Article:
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Invest in Education
The Vancouver Sun Op-ed
President and Vice-Chancellor
Canada is more than a pretty place. It is more than a treasure trove of natural resources, more even than one of the world’s most advanced democracies. It is, in the words of a recent U.S. National Science Foundation (NSF) report, “a mature, high-performing science and technology establishment.”
In short, Canada is a country of smart, well-educated folks who manage their affairs well at home and compete successfully abroad. It is no accident that we consistently rank highly for standard of living and quality of life: we have the social structures and – most importantly – the educational resources to make the most of what we have.
But this is not grounds for complacency. Canada once had a global advantage merely because of its high literacy rate. Like the U.S., some of our principal exports were low-wage, low-skill jobs – the kind of work Canadians didn’t want to do.
But as the NSF notes, other countries – particularly the “Asian 8” (India, Indonesia, Malaysia, Philippines, Singapore, South Korea, Taiwan and Thailand) – are changing the rules. They are investing heavily in education, especially advanced education, enabling them to seize economic opportunities that North Americans once considered inexorably ours.
Consider that between 1996 and 2009, North America’s share of global research and development fell from 40 to 36 per cent, while the Asian 8’s rose from 24 to 31 per cent. Consider that during the same period the U.S. exported 28 per cent of its high-tech manufacturing jobs.
The “developing world” is developing capacity. While Canada boasts 240,000 university graduates a year, placing us fifth in the world on a per capita basis, China, once synonymous with unskilled labour and inferior goods, now produces six million.
At post-graduate levels – where most innovation occurs – the picture is worse. Canada conferred fewer than 5,000 PhDs in 2007, a performance that the Conference Board of Canada rates dead last among our 17 closest competitors. On a per capita basis, Finland and Sweden both educate three times as many. China, meanwhile, produces 50,000 PhDs annually, while India graduates nearly 10,000 in science and technology alone, and plans to double that number by 2020.
Our biggest trading partner is also losing ground. Once unequalled in advanced education, the U.S. has fallen to second place in natural sciences and engineering: China produces 26,000 such PhDs a year – 1,500 more than the U.S.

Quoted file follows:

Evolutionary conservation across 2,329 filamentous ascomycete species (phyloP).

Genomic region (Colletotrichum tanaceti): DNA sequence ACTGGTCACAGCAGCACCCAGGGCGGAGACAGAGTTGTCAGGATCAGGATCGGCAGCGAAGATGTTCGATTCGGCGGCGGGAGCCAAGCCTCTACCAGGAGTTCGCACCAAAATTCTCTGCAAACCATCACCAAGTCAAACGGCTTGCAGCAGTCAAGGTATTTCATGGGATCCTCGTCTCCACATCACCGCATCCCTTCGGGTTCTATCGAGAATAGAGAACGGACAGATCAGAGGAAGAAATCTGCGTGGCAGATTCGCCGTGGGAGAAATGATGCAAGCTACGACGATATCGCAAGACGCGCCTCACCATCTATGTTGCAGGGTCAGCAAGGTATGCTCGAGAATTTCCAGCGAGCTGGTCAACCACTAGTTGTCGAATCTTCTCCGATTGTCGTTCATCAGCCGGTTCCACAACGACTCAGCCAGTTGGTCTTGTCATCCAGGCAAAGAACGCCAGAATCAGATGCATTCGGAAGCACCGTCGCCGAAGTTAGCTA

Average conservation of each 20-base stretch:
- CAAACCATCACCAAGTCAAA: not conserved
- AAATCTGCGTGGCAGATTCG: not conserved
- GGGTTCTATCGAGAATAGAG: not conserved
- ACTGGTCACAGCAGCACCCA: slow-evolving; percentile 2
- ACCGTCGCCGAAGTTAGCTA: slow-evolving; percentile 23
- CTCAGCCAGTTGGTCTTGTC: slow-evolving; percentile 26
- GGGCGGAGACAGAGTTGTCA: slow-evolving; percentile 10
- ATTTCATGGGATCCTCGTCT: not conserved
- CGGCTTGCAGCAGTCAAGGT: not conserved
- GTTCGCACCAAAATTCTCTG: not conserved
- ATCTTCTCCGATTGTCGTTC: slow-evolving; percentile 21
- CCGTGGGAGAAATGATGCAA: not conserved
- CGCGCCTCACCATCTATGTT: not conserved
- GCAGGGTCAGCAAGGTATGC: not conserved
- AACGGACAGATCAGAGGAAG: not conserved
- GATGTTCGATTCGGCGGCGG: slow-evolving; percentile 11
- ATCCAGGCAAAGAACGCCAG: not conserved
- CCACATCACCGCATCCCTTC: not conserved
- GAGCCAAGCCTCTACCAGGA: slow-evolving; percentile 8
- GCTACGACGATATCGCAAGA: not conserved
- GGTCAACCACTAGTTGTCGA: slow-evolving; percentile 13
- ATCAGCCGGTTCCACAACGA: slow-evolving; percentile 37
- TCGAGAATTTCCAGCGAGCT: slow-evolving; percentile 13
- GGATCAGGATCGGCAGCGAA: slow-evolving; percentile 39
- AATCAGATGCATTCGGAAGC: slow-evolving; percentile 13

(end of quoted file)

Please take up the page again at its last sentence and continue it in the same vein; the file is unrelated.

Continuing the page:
So, we in B.C. and Canada have two challenges – and one huge opportunity. First, we must guarantee a sufficient supply of skilled workers to sustain our current economy. As the BC Business Council reported recently, three-quarters of job openings in this decade will require post-secondary training; with a university degree necessary for 34 per cent.
Second, we must invest adequately to keep B.C. competitive and to equip future generations to succeed. We certainly have the intellectual horsepower. B.C. has a diverse post-secondary education system with three universities ranked in the top 250 in the world. Maclean’s, which consistently praises the University of B.C. in the “medical-doctoral” category, rates SFU and the University of Victoria as the two best “comprehensive” universities in Canada; with the University of Northern B.C. among the top three “primarily undergraduate” institutions. B.C. is doing something right. We just need to do more.
This may seem a tall order in tough economic times. The B.C. and Canadian governments are rightfully wary of debt and taxes. But as former U.S. Trade Secretary Robert Reich points out, raising debt for educational infrastructure is not a matter of borrowing from our children, it’s an investment in their future – one on which their well-being depends.
If we fail to invest in the human capital, research capacity and knowledge infrastructure needed to compete in the global economy, our standard of living will suffer, our children’s future will deteriorate, and our fiscal challenges will grow ever worse. If we make these investments, we can strengthen our economy even as we address societal needs.
That is why SFU has committed to being an “engaged university” – one that supports and enriches communities in every possible way. SFU students are involved in community co-op and service learning initiatives. SFU researchers are immersed in everything from solving social problems and tackling environmental concerns, to developing the new ideas and innovations that will keep Canada’s economy at the global forefront.
SFU also has leveraged its infrastructure spending and cultural capacities to revive and inspire the communities we serve: revitalizing and enriching downtown Vancouver; catalysing development in Surrey’s new City Centre; and creating a model sustainable community on Burnaby Mountain.
This is our opportunity. This can be Canada’s time. B.C. can be “the education province.” Building an economy based on education and research, we can make the most of our bounty and lead the world.
We need only leaders with the vision and determination to make it so.